The technology's positive predictive value doubled between year 3 and 4, noted Dr. Jean Weigert, from the Hospital of Central Connecticut, and colleagues.
Weigert's group investigated how breast ultrasound has continued to perform as a follow-up screening modality for women with dense tissue in the years since the law was passed. The researchers used data from two Connecticut radiology practices with five sites.
A total of 32,230 screening mammograms and 4,128 dense-breast ultrasounds were performed in the third year after the legislation, and 27,937 screening mammograms and 3,330 dense-breast ultrasounds were performed in year 4. A third of the women eligible for screening ultrasound requested it, according to Weigert and colleagues.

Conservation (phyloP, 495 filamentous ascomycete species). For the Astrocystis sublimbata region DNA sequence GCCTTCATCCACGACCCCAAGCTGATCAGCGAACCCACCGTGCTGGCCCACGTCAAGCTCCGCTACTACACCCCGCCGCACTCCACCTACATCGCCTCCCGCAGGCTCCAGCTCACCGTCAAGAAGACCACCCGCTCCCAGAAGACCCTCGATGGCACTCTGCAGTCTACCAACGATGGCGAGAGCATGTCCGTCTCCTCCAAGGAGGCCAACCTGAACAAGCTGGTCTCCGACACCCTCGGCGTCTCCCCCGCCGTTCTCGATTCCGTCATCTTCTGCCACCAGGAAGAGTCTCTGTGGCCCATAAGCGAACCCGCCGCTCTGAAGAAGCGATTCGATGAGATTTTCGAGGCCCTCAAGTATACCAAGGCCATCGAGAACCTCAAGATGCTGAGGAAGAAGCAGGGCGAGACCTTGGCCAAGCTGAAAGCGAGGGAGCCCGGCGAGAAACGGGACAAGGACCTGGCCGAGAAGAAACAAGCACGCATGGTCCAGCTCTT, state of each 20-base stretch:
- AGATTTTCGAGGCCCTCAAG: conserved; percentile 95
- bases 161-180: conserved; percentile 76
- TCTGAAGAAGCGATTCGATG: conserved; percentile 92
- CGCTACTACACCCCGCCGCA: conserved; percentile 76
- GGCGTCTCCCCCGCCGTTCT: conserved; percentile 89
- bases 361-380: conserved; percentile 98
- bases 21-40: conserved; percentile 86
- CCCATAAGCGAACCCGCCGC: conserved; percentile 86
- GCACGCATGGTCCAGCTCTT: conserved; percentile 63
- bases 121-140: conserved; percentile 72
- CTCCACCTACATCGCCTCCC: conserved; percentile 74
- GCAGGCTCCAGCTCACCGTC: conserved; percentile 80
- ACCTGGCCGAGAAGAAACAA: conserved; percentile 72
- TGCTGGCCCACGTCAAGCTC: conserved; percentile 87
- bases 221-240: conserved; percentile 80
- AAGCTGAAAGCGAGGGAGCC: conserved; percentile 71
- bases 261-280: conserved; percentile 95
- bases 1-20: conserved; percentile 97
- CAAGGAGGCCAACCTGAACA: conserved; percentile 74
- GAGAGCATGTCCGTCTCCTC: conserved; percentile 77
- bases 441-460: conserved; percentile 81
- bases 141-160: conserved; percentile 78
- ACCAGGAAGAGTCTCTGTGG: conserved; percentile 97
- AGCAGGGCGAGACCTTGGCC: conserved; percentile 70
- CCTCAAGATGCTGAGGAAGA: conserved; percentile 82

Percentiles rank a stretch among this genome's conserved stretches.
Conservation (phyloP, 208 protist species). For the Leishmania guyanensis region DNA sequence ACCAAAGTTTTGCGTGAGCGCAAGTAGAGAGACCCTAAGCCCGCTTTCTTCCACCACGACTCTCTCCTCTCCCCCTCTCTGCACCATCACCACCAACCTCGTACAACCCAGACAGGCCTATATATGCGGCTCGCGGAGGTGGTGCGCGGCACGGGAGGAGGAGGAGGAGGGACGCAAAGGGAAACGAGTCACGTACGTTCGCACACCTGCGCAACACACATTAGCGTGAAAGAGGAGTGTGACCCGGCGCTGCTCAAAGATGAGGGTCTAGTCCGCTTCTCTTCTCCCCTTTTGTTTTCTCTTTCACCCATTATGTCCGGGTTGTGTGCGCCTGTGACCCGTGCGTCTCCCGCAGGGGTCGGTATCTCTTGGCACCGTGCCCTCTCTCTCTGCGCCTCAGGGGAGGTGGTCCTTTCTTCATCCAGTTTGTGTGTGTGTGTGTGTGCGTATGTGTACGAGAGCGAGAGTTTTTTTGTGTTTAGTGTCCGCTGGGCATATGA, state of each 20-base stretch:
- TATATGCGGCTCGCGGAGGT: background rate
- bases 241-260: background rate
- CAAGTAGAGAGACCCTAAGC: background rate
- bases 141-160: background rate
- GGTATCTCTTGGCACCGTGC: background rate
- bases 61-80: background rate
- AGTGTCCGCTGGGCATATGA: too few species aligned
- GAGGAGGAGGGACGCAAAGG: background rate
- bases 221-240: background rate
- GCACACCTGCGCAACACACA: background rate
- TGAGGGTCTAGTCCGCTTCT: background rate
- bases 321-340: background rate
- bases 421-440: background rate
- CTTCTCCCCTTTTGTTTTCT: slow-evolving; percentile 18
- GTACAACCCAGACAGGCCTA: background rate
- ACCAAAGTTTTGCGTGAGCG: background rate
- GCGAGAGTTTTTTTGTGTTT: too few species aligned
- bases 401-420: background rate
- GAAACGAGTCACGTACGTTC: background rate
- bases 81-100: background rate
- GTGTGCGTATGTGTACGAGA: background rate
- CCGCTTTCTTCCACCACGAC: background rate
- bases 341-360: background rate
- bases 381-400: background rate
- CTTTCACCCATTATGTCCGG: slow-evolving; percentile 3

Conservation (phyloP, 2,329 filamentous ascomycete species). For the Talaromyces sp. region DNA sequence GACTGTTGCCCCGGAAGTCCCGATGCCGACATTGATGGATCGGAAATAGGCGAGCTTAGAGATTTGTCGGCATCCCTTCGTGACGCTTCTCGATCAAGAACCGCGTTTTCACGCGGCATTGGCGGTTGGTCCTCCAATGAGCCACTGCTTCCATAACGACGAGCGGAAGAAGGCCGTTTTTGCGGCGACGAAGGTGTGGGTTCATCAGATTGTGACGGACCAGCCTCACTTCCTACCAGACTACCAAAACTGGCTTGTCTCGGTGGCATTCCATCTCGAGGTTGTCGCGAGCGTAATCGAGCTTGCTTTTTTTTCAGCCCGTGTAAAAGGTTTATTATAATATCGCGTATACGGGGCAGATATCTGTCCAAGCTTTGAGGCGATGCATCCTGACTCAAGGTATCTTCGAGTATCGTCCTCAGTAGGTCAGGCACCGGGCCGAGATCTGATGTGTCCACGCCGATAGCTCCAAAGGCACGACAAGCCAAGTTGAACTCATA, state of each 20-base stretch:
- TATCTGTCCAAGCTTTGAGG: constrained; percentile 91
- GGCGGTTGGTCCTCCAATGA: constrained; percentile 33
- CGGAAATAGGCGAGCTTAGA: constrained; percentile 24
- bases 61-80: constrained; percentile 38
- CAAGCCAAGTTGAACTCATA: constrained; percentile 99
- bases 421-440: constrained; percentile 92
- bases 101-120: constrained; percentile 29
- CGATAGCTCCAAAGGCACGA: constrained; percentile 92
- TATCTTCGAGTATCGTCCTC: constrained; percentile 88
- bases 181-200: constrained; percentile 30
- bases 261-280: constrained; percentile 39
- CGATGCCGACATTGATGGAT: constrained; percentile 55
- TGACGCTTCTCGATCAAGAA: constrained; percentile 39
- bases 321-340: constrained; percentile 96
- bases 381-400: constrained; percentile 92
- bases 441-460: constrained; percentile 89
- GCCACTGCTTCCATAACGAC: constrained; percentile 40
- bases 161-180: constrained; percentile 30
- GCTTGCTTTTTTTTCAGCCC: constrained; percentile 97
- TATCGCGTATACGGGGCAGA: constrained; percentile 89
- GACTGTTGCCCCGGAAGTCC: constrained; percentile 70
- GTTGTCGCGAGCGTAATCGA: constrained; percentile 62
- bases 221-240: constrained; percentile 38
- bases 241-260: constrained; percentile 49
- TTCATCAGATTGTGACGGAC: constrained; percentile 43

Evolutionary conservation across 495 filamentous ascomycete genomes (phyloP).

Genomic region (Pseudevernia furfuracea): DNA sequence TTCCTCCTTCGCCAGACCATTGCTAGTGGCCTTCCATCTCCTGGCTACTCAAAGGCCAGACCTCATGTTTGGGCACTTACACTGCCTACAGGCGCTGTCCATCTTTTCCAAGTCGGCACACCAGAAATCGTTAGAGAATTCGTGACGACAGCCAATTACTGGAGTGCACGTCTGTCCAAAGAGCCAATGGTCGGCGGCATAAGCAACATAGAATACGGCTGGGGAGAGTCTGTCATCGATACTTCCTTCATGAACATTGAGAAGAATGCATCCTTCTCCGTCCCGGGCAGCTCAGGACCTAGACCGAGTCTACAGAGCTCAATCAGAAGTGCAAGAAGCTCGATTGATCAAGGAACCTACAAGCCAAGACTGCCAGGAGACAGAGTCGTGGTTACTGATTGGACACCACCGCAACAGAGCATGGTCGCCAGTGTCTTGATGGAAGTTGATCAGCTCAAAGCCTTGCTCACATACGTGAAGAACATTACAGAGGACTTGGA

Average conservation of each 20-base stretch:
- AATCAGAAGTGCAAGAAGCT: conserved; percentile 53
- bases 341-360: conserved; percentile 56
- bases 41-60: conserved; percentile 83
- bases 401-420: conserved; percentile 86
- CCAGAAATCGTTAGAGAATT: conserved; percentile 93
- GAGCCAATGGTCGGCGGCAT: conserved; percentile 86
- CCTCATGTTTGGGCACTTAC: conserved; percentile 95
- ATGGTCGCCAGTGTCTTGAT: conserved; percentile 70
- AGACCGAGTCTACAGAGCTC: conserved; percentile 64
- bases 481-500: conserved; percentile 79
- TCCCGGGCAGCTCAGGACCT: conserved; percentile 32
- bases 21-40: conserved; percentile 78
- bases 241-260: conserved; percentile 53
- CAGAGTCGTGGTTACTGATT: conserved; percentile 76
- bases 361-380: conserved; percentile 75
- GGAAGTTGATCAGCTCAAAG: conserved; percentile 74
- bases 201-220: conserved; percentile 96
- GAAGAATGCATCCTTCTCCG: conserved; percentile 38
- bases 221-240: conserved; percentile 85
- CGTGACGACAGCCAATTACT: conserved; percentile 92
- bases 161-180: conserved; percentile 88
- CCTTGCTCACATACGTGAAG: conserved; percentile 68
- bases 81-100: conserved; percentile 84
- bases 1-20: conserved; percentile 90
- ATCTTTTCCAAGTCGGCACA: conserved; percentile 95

The cancer detection rate in both the third and fourth years was three per 1,000 women -- the same rate as in the first two years after the law was enacted. But screening breast ultrasound's positive predictive value doubled from year 3 to year 4, from 8.1% to 16.1%, the team found.